Actually, a huge benefit yo H.264 is the file size to quality ratio. While I'm a huge proponent of open source, I would be lying if I said that Theora, Dirac, VP8 and all the other free software implementations of next-gen video and MPEG4 delivered the same quality video for the same file sizes as H.264. Particularly for Theora, I know that to achieve the same quality as H.264 I'm looking at an extra 10-30% on the file size.

    For online video sites, that means more storage to hold the videos, and more bandwidth to transfer them. It's easy to understand why some would take the pragmatic stance over the more idealistic/political one in this case.
     
    Last edited: Jan 17, 2011
  12. RobRoySyd

    RobRoySyd Member

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    I know of no such case. I think you're confusing copyright with patents.

    Sorry but I completely fail to find any logic in that at all, in fact possibly quite the contrary.

    1) If you think Google care about any of this then you're being used by them. Like everyone else they're in it to make a buck and they'll use any and every means to do so. History shows that the most altruistic are generally the most devious.

    2) Anything liberated can be captured and held to ransom. It is much harder when someone already owns it. The US patent office is a joke, they'll grant patents for just about anything with only a cursory glance. Once issued the only redress is the courts.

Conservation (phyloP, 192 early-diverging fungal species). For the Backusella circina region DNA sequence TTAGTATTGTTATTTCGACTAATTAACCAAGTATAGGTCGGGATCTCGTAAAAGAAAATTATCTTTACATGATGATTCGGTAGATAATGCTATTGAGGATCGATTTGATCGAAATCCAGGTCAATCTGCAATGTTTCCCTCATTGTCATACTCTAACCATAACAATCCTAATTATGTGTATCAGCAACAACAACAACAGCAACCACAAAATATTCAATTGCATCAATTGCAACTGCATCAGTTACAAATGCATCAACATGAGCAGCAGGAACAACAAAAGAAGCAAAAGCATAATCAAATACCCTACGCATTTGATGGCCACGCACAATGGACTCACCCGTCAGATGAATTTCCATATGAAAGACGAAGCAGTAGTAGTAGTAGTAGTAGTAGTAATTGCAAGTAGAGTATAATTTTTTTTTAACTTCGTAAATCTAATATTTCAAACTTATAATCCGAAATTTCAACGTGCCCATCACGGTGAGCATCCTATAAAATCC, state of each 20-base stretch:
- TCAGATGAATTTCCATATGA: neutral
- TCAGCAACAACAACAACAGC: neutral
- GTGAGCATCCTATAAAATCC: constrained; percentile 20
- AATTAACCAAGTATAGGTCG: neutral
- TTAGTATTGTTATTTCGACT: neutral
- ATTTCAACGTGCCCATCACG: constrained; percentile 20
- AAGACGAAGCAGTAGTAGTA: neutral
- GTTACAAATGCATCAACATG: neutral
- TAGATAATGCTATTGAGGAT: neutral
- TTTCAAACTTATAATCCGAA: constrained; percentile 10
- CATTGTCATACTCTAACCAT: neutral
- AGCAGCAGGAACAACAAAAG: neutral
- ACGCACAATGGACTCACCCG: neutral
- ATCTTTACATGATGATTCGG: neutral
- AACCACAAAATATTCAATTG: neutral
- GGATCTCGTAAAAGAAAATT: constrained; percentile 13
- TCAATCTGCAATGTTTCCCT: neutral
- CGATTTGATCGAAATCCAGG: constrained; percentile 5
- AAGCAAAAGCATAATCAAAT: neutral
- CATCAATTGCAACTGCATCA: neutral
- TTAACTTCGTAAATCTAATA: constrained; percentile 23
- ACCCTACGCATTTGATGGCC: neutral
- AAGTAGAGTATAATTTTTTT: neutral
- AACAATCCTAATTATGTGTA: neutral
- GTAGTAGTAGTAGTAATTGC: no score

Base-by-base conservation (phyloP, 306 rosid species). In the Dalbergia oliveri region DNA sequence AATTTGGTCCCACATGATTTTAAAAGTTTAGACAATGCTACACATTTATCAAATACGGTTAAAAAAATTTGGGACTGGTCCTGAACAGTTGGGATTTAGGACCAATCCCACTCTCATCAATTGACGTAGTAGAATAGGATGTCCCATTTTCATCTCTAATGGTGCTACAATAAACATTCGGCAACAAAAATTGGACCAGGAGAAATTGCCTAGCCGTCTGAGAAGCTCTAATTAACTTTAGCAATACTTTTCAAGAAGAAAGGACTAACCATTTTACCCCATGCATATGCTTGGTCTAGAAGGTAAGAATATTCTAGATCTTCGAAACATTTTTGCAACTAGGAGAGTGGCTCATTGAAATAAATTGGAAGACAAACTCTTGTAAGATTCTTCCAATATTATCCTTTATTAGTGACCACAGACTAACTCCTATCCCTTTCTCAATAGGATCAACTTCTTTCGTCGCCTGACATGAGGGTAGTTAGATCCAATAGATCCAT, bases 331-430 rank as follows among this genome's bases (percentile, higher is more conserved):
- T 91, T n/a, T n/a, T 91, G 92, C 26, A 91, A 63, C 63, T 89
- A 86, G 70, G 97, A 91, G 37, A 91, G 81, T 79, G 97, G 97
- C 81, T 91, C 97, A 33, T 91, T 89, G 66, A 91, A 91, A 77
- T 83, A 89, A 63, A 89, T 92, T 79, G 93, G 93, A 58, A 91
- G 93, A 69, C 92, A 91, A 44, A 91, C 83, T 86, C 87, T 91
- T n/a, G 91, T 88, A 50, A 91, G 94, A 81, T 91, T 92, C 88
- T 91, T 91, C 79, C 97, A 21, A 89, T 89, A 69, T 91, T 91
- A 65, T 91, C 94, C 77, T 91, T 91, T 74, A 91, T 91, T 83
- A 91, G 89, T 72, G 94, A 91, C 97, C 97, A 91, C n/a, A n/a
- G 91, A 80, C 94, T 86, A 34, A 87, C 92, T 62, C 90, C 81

Gee I wonder why? Google will push whatever suits their commercial interests. The quality of the shit on YouTube thanks to their lacklustre encoding is proof enough that they care only about their bottom line. They want VP8 to save them money on power consumption. The more content that flows down the pipes that they own and get a toll for use, the better for them. The less it costs them to create the crap that goes down the pipe the better for them.
     
  13. mr_wrxman

    mr_wrxman Member

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    What do you think the push behind open source, GNU and similar movements are? Elvis is right in saying for a completely open standard it's important for you to be able to do whatever you want with the standard, i.e. you are free to modify or change as you please without having to seek prior permission.

    While the patent owners of H.264 allow you to use it for free, you still are under their licensing terms which they may decide to change at any time.

    While that may seem like a moot point for you, there's a crowd out there pushing very strongly for open-ness and if you fail to see the significance, I wouldn't be calling others wrong.
     
  14. Aratama_Bashi

    Aratama_Bashi Member

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    as usual, the winner of this battle will be decided by the choice that the porn industry makes.
     
  15. elvis

    elvis Old school old fool

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    No, I'm not. There are plenty of cases in the US where various groups are wanting to extend PATENTS to these absurd time frames.

    I'm all for copyright. But it's clear people are out to abuse the patent system, and it needs to be stopped.